The main difference between carbon removal and carbon avoidance is that carbon removal removes the carbon that has already been emitted from our atmosphere. Carbon avoidance seeks to prevent carbon from being emitted in the first place. 

Carbon removal is easier to track, calculate, and record because you are physically removing a set amount of carbon from the atmosphere. But it is also harder to implement the technology. Carbon avoidance is more difficult to quantify because it involves not putting carbon into the atmosphere. But it is easier to put into practice because it is easier not to do things than it is to do them.

The following are key advantages of carbon removal:

  • Removes carbon from the atmosphere permanently
  • Reduces atmospheric carbon dioxide levels

The following are key advantages of carbon avoidance:

  • A proactive rather than reactive way of dealing with carbon emissions
  • Avoidance via carbon offsets promotes renewable energy and energy efficiency
  • Avoidance via direct carbon reduction measures cuts carbon emissions at their source

How Do Carbon Removal and Carbon Avoidance Impact Your Carbon Footprint

Knowing the similarities and differences between carbon removal and carbon avoidance is important when making a decision of which one to use. 

Carbon Removal Carbon Avoidance
How are carbon emissions reduced Carbon removal represents indirect emission reductions. Carbon is eliminated after the emissions have already entered our atmosphere. Carbon avoidance via carbon offsets and direct carbon reduction measures prevents carbon from entering the atmosphere. 
Impact on own carbon emissions Carbon removal does not directly reduce your carbon footprint.  Carbon avoidance via carbon offsets does not directly reduce your carbon footprint. Carbon avoidance via direct carbon reduction measures does directly reduce your carbon footprint.
Impact on global carbon emissions Carbon removal mitigates the problem, but it does not work at the core issue of reducing overall carbon emissions. Carbon avoidance via offsets does not work at the core issue of reducing overall CO2 emissions. Carbon avoidance via direct carbon reduction measures does work at the core issue of reducing overall CO2 emissions.
Environmental benefits Carbon removal improves air quality, protects ecosystems, and aids in climate change mitigation. Carbon avoidance via carbon offsets and direct carbon reduction measures improves air quality, protects ecosystems, and aids in climate change mitigation.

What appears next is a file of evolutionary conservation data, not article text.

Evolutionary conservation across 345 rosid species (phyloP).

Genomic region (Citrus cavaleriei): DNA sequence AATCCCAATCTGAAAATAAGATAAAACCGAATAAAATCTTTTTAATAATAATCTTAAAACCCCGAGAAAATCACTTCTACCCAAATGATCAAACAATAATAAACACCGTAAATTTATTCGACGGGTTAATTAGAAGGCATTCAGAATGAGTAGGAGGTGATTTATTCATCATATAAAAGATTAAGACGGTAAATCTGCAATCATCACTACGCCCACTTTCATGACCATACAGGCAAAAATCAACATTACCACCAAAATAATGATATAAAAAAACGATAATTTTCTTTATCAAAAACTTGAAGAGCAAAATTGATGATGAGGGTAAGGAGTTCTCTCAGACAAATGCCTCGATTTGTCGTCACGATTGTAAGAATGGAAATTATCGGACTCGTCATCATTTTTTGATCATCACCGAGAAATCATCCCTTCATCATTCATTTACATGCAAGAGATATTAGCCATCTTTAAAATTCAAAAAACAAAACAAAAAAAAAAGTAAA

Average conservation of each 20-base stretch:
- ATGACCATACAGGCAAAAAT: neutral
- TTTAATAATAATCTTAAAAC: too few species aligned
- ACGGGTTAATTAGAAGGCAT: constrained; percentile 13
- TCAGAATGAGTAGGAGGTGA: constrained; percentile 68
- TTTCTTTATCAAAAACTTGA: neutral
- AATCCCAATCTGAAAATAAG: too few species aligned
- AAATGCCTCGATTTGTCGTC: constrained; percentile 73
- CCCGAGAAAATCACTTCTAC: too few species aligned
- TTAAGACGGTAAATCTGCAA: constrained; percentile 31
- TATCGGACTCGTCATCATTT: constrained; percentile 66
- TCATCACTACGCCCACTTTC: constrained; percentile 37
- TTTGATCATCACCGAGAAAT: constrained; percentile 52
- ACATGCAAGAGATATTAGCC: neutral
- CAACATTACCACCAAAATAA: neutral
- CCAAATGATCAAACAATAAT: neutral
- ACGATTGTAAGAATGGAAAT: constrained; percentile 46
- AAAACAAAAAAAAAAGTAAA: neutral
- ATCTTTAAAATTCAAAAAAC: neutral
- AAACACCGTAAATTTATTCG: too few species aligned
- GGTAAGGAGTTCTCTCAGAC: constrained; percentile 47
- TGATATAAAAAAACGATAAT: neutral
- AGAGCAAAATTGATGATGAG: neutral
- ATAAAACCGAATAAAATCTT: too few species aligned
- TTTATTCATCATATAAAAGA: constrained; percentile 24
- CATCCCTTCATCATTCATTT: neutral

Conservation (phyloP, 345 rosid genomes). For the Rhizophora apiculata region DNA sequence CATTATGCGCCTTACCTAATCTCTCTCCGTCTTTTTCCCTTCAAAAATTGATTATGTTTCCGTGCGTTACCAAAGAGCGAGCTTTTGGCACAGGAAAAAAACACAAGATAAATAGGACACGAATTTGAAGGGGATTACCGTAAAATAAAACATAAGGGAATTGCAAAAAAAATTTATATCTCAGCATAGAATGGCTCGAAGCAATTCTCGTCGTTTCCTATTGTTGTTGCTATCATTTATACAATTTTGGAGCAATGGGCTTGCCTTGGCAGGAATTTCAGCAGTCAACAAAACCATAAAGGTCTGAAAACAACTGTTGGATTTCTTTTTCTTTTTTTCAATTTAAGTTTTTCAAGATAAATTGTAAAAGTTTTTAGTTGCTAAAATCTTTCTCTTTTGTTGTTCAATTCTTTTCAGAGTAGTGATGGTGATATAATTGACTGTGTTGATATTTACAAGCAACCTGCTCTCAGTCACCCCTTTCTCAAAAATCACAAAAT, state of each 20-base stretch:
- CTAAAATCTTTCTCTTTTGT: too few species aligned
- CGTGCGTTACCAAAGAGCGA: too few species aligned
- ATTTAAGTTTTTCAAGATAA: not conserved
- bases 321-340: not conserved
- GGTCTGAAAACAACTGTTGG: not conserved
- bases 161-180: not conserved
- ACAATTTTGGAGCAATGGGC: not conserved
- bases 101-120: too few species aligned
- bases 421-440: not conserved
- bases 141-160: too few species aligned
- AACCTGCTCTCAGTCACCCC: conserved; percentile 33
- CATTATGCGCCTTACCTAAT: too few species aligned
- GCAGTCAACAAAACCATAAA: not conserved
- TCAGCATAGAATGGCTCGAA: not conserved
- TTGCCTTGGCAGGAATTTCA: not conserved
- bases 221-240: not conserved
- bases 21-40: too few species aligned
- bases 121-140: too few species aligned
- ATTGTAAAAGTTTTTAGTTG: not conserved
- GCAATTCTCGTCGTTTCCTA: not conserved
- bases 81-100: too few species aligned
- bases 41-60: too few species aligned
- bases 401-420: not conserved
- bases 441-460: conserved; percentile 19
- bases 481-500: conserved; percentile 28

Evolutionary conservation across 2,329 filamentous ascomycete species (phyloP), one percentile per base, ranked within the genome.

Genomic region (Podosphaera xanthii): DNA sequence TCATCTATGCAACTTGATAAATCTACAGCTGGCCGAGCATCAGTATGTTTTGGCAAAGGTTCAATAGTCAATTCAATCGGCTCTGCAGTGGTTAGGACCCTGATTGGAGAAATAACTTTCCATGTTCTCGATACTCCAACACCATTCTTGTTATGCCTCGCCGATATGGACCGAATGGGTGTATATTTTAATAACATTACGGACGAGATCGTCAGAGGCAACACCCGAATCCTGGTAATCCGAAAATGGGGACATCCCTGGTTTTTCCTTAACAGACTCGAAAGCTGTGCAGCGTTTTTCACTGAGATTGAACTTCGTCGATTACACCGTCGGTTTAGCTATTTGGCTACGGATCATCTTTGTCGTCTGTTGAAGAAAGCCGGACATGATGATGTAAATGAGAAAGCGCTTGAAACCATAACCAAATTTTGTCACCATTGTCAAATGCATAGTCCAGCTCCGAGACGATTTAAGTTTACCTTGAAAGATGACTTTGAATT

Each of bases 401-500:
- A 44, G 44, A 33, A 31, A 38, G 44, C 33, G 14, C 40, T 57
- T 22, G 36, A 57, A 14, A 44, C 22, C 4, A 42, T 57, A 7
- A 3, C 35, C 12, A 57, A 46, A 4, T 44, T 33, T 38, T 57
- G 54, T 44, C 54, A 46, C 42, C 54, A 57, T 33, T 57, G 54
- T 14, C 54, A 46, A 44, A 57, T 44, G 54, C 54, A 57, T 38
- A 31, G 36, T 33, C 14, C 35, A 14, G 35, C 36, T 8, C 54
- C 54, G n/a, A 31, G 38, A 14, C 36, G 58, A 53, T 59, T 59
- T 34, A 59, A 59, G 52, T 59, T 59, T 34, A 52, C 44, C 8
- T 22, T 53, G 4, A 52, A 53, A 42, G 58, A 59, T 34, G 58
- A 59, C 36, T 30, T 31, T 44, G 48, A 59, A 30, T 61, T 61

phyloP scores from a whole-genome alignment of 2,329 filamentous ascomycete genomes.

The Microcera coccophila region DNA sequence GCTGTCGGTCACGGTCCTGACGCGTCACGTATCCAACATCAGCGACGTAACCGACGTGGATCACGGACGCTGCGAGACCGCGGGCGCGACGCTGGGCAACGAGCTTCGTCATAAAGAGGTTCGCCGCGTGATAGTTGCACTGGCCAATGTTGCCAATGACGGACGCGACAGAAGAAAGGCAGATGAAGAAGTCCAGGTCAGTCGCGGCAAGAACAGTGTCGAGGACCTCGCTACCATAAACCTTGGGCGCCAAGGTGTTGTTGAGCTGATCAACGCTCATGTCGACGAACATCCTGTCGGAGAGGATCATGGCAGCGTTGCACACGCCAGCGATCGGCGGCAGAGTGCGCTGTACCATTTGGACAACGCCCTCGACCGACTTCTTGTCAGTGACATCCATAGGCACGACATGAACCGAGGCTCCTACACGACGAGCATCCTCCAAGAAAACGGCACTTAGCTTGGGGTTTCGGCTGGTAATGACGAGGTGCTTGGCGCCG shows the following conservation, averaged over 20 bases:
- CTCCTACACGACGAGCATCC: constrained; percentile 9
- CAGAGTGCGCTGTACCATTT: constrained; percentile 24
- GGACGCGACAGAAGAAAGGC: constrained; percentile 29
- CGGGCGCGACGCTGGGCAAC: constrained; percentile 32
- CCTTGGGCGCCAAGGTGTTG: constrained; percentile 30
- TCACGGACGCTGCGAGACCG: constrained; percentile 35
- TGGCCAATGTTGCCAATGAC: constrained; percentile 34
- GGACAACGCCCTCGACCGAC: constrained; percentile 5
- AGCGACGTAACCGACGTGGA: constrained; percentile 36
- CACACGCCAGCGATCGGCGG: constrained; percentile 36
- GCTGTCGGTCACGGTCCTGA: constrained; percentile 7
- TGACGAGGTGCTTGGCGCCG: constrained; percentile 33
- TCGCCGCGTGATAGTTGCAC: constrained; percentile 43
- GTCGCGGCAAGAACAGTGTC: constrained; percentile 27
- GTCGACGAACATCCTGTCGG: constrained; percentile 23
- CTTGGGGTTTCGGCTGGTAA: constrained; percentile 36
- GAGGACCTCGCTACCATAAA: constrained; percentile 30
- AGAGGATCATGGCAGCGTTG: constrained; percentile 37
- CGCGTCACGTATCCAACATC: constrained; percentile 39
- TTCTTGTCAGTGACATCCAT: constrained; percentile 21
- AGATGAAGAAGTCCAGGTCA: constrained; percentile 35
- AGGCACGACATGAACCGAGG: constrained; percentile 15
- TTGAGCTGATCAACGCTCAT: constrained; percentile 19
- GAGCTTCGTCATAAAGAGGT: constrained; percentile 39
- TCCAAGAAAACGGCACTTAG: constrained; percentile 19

Overall effectiveness in reducing carbon emissions Cost and storage capacity limits affect carbon removal effectiveness on a global scale. The effectiveness of carbon avoidance via carbon offsets depends on the type of project and if the project is realized, additional, permanent, meets certain key criteria and project standards, and does not engage in greenwashing. Carbon avoidance via direct carbon reduction measures is effective because it cuts emissions at their source.

How Do Carbon Removal and Carbon Avoidance Reduce Carbon Emissions

The goal of both carbon removal and carbon avoidance is to reduce carbon emissions and mitigate climate change.

  • Carbon removal: Carbon removal represents indirect emission reductions. 
  • Carbon avoidance: Carbon avoidance via offsets represents indirect emission reductions. Carbon avoidance via direct carbon reduction measures represents direct emission reductions. 

Carbon removal still permits the combustion of fossil fuels at current rates, it just eliminates the carbon after it has entered our atmosphere. The carbon can then be stored permanently in land or ocean-based reservoirs.

For carbon avoidance via carbon offsets, the offsets represent the reduction, avoidance, destruction or sequestration of the equivalent of a ton of carbon in one place to “offset” an emission taking place somewhere else. Purchasing carbon offsets funds carbon emission reduction projects which prevent CO2 from entering the atmosphere.

For carbon avoidance via direct carbon reduction measures, you prevent carbon from being emitted by switching to practices that emit less or even zero carbon. For example, biking to work and sourcing your energy from renewables.